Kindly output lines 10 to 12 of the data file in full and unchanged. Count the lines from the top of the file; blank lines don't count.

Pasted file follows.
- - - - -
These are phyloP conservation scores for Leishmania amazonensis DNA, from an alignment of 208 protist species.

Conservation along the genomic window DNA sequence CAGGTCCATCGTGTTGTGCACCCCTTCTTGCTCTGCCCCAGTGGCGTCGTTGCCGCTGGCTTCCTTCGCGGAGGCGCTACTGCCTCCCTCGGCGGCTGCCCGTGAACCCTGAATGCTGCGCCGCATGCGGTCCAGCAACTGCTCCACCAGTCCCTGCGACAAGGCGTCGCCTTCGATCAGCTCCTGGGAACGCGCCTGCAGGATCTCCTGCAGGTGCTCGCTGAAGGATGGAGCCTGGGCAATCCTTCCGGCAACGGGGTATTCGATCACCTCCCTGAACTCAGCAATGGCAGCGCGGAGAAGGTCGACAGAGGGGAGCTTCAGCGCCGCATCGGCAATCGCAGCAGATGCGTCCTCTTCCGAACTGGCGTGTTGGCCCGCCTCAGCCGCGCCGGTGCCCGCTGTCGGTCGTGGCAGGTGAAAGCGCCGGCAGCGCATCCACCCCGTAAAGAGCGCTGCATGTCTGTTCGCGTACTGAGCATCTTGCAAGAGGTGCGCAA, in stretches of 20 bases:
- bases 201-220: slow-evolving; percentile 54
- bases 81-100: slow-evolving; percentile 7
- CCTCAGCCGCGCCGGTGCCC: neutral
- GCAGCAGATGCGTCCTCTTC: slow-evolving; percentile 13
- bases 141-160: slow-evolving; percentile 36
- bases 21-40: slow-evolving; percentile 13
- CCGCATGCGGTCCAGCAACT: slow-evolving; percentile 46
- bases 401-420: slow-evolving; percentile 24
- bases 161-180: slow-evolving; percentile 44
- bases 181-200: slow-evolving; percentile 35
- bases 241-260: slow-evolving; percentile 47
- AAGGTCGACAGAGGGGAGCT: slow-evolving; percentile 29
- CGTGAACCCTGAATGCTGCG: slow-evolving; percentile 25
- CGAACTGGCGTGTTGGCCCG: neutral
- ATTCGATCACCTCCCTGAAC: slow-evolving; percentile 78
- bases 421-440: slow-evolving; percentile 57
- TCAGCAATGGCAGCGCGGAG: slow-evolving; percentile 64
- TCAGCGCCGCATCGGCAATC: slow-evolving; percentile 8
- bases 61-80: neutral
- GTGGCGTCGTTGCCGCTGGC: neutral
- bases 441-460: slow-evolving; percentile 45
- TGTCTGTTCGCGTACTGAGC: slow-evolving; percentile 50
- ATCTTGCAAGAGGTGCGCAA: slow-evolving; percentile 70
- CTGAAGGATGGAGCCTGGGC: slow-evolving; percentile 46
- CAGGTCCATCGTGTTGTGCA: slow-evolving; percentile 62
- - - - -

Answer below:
- bases 401-420: slow-evolving; percentile 24
- bases 161-180: slow-evolving; percentile 44
- bases 181-200: slow-evolving; percentile 35